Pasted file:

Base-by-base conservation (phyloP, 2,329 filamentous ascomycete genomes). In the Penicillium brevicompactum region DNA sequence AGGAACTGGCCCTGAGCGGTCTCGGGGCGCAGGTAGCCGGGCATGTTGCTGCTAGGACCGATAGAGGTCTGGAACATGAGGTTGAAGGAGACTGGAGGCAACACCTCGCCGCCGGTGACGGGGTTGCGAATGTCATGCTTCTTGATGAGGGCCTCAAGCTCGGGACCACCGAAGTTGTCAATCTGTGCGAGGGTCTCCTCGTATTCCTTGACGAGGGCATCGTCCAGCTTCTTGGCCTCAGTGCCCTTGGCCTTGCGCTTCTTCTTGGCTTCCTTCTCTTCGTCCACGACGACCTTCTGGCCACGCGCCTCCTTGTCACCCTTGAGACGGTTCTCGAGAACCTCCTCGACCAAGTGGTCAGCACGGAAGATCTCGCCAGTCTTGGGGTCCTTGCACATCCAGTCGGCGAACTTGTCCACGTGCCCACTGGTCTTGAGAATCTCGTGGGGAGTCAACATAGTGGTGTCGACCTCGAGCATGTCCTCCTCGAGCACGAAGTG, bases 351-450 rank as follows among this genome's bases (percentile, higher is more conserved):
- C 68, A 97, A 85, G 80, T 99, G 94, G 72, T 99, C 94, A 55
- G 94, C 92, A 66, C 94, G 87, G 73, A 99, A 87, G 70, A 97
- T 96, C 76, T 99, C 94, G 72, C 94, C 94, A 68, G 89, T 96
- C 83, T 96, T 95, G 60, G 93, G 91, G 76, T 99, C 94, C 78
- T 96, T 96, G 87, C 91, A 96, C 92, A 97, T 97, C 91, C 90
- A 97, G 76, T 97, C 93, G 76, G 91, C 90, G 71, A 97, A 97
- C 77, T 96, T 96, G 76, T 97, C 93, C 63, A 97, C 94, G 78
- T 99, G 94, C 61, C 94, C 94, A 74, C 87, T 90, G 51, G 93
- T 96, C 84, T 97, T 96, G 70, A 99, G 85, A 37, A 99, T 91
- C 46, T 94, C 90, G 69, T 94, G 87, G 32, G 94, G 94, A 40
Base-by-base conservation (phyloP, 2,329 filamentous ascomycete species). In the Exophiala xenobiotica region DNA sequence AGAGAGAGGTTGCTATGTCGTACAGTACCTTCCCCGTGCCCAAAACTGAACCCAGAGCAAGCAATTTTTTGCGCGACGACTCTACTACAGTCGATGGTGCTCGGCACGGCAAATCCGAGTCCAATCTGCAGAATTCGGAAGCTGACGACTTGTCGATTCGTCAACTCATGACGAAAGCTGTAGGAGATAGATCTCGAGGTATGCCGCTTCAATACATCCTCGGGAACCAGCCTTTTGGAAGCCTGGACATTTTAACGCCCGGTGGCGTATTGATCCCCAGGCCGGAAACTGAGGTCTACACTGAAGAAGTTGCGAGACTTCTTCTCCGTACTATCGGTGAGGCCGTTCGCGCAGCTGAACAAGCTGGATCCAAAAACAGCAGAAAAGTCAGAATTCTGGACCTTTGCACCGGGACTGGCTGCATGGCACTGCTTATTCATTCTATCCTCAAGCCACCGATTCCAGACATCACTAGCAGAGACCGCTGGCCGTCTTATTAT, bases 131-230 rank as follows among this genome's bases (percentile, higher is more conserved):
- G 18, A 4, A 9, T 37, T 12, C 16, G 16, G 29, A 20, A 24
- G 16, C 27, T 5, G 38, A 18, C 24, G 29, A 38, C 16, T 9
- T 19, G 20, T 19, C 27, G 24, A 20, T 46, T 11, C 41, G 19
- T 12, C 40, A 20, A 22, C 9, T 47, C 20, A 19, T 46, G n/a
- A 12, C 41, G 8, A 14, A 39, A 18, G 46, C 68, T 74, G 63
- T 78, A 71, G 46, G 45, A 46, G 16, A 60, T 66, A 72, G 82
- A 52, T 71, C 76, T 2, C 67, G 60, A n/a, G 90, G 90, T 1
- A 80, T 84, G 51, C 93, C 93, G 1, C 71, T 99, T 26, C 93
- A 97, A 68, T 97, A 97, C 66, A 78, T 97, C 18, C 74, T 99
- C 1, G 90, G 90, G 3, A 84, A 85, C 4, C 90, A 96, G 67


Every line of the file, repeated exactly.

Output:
Base-by-base conservation (phyloP, 2,329 filamentous ascomycete genomes). In the Penicillium brevicompactum region DNA sequence AGGAACTGGCCCTGAGCGGTCTCGGGGCGCAGGTAGCCGGGCATGTTGCTGCTAGGACCGATAGAGGTCTGGAACATGAGGTTGAAGGAGACTGGAGGCAACACCTCGCCGCCGGTGACGGGGTTGCGAATGTCATGCTTCTTGATGAGGGCCTCAAGCTCGGGACCACCGAAGTTGTCAATCTGTGCGAGGGTCTCCTCGTATTCCTTGACGAGGGCATCGTCCAGCTTCTTGGCCTCAGTGCCCTTGGCCTTGCGCTTCTTCTTGGCTTCCTTCTCTTCGTCCACGACGACCTTCTGGCCACGCGCCTCCTTGTCACCCTTGAGACGGTTCTCGAGAACCTCCTCGACCAAGTGGTCAGCACGGAAGATCTCGCCAGTCTTGGGGTCCTTGCACATCCAGTCGGCGAACTTGTCCACGTGCCCACTGGTCTTGAGAATCTCGTGGGGAGTCAACATAGTGGTGTCGACCTCGAGCATGTCCTCCTCGAGCACGAAGTG, bases 351-450 rank as follows among this genome's bases (percentile, higher is more conserved):
- C 68, A 97, A 85, G 80, T 99, G 94, G 72, T 99, C 94, A 55
- G 94, C 92, A 66, C 94, G 87, G 73, A 99, A 87, G 70, A 97
- T 96, C 76, T 99, C 94, G 72, C 94, C 94, A 68, G 89, T 96
- C 83, T 96, T 95, G 60, G 93, G 91, G 76, T 99, C 94, C 78
- T 96, T 96, G 87, C 91, A 96, C 92, A 97, T 97, C 91, C 90
- A 97, G 76, T 97, C 93, G 76, G 91, C 90, G 71, A 97, A 97
- C 77, T 96, T 96, G 76, T 97, C 93, C 63, A 97, C 94, G 78
- T 99, G 94, C 61, C 94, C 94, A 74, C 87, T 90, G 51, G 93
- T 96, C 84, T 97, T 96, G 70, A 99, G 85, A 37, A 99, T 91
- C 46, T 94, C 90, G 69, T 94, G 87, G 32, G 94, G 94, A 40
Base-by-base conservation (phyloP, 2,329 filamentous ascomycete species). In the Exophiala xenobiotica region DNA sequence AGAGAGAGGTTGCTATGTCGTACAGTACCTTCCCCGTGCCCAAAACTGAACCCAGAGCAAGCAATTTTTTGCGCGACGACTCTACTACAGTCGATGGTGCTCGGCACGGCAAATCCGAGTCCAATCTGCAGAATTCGGAAGCTGACGACTTGTCGATTCGTCAACTCATGACGAAAGCTGTAGGAGATAGATCTCGAGGTATGCCGCTTCAATACATCCTCGGGAACCAGCCTTTTGGAAGCCTGGACATTTTAACGCCCGGTGGCGTATTGATCCCCAGGCCGGAAACTGAGGTCTACACTGAAGAAGTTGCGAGACTTCTTCTCCGTACTATCGGTGAGGCCGTTCGCGCAGCTGAACAAGCTGGATCCAAAAACAGCAGAAAAGTCAGAATTCTGGACCTTTGCACCGGGACTGGCTGCATGGCACTGCTTATTCATTCTATCCTCAAGCCACCGATTCCAGACATCACTAGCAGAGACCGCTGGCCGTCTTATTAT, bases 131-230 rank as follows among this genome's bases (percentile, higher is more conserved):
- G 18, A 4, A 9, T 37, T 12, C 16, G 16, G 29, A 20, A 24
- G 16, C 27, T 5, G 38, A 18, C 24, G 29, A 38, C 16, T 9
- T 19, G 20, T 19, C 27, G 24, A 20, T 46, T 11, C 41, G 19
- T 12, C 40, A 20, A 22, C 9, T 47, C 20, A 19, T 46, G n/a
- A 12, C 41, G 8, A 14, A 39, A 18, G 46, C 68, T 74, G 63
- T 78, A 71, G 46, G 45, A 46, G 16, A 60, T 66, A 72, G 82
- A 52, T 71, C 76, T 2, C 67, G 60, A n/a, G 90, G 90, T 1
- A 80, T 84, G 51, C 93, C 93, G 1, C 71, T 99, T 26, C 93
- A 97, A 68, T 97, A 97, C 66, A 78, T 97, C 18, C 74, T 99
- C 1, G 90, G 90, G 3, A 84, A 85, C 4, C 90, A 96, G 67